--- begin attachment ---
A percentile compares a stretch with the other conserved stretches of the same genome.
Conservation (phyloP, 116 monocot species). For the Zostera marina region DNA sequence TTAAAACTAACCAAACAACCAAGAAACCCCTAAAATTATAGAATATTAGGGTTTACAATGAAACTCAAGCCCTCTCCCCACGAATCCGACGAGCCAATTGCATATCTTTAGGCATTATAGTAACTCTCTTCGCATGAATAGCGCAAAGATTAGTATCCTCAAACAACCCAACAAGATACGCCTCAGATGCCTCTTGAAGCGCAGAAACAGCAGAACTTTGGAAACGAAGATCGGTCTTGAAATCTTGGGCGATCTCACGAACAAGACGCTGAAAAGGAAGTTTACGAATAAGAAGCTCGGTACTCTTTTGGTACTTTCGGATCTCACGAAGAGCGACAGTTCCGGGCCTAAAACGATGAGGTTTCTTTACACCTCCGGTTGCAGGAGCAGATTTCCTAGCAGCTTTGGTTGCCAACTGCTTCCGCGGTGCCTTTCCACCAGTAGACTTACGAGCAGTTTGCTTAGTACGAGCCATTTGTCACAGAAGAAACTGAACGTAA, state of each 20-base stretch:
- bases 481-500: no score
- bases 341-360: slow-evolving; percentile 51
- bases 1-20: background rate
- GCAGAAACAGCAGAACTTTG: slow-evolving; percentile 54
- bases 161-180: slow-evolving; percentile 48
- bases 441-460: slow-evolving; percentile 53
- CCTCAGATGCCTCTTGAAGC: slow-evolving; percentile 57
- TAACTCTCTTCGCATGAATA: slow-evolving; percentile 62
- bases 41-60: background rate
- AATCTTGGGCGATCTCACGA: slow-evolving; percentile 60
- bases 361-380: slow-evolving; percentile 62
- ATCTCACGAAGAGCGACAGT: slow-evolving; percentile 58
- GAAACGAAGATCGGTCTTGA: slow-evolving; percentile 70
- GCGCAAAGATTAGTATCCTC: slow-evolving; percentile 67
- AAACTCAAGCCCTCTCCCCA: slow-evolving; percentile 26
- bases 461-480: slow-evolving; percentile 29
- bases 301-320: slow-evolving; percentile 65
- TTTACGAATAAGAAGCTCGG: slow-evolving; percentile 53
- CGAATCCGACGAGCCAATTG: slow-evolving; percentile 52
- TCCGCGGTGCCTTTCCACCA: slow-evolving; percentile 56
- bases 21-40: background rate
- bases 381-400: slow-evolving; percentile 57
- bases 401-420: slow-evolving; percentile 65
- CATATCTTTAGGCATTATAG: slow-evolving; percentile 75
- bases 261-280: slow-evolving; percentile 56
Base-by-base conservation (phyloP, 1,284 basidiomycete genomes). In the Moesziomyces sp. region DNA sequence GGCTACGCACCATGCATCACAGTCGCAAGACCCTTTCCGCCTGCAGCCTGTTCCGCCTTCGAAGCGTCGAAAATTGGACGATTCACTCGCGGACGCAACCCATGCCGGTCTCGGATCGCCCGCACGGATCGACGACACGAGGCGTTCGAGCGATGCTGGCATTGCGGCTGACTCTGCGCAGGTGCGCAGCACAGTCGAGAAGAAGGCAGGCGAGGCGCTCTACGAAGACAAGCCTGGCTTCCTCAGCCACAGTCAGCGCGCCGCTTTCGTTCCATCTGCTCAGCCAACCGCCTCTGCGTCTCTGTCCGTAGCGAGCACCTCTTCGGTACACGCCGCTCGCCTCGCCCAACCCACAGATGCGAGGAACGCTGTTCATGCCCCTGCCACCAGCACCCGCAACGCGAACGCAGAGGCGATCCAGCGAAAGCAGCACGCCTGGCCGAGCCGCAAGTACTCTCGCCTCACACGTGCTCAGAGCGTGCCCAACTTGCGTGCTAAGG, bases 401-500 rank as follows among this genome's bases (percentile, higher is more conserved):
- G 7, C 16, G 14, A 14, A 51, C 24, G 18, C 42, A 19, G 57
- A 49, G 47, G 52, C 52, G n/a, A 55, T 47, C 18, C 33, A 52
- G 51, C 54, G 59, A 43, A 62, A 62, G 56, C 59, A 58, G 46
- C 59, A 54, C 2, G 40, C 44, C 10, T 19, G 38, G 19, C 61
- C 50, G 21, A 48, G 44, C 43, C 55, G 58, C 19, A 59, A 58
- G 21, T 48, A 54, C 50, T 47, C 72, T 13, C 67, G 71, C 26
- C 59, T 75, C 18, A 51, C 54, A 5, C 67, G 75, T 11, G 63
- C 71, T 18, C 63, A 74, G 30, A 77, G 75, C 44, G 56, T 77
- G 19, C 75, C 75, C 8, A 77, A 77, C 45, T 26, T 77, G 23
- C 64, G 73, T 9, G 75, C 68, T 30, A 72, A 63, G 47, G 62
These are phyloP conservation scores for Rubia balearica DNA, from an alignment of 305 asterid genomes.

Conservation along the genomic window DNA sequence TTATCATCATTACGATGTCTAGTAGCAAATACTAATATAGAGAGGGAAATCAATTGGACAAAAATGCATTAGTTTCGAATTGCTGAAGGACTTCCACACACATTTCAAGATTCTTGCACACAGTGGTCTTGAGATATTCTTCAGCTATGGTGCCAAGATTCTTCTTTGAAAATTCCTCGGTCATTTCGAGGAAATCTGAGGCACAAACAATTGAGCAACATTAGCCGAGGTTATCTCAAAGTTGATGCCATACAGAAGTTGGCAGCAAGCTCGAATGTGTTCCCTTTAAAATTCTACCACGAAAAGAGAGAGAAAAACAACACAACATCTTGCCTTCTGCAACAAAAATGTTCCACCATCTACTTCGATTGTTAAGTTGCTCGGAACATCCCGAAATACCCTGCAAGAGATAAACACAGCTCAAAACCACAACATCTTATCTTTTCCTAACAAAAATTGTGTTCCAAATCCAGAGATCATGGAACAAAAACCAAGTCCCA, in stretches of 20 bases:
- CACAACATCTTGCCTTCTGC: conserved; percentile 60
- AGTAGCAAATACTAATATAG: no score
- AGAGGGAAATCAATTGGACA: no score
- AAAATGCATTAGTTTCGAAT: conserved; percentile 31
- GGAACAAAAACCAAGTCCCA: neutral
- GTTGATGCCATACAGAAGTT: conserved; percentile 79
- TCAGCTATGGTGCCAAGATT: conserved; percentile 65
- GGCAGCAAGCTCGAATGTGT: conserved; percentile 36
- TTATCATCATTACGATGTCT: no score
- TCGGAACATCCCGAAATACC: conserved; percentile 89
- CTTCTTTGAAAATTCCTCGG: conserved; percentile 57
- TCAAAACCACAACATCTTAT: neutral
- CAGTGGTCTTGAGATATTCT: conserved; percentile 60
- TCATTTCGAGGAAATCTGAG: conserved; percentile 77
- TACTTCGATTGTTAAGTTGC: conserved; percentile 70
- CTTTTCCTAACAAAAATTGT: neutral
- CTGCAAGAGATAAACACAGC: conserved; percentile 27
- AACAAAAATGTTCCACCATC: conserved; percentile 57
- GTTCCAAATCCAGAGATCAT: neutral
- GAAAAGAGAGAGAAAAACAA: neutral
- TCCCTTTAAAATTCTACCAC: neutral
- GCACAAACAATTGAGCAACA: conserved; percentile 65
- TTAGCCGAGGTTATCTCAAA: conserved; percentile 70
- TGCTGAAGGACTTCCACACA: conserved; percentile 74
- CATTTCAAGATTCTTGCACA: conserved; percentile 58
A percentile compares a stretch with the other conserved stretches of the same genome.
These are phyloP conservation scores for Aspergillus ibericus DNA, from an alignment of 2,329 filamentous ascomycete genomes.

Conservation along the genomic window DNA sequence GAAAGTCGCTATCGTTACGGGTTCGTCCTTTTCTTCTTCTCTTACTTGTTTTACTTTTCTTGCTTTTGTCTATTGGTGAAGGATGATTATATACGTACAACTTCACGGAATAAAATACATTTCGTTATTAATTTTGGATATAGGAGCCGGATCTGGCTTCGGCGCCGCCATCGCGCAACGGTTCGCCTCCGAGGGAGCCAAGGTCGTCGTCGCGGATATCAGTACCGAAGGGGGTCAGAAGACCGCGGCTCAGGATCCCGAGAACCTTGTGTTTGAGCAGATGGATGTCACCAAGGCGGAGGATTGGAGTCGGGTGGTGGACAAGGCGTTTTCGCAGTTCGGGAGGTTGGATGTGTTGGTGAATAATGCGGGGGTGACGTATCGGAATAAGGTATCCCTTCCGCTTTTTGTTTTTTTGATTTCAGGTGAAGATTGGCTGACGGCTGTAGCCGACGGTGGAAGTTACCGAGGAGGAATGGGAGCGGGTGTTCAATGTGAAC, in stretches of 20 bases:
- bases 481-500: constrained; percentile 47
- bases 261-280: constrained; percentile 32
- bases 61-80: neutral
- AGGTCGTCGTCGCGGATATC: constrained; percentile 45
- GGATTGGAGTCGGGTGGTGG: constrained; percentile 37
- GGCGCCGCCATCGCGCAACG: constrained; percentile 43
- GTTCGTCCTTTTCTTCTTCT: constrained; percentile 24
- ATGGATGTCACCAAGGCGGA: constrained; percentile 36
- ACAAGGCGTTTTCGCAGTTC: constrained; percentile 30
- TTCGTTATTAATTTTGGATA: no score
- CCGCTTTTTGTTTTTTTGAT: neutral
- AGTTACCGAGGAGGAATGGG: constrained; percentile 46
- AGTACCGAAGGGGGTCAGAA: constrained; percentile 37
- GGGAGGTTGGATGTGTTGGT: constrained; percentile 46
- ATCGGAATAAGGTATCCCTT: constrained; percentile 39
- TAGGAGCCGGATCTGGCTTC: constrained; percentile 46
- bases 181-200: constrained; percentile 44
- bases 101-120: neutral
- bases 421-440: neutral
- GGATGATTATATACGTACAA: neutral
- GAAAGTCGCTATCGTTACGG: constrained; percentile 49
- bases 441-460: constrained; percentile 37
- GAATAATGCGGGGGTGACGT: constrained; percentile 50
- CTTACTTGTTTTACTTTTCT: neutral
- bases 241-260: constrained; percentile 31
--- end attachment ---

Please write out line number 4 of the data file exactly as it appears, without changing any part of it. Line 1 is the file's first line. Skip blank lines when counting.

- bases 341-360: slow-evolving; percentile 51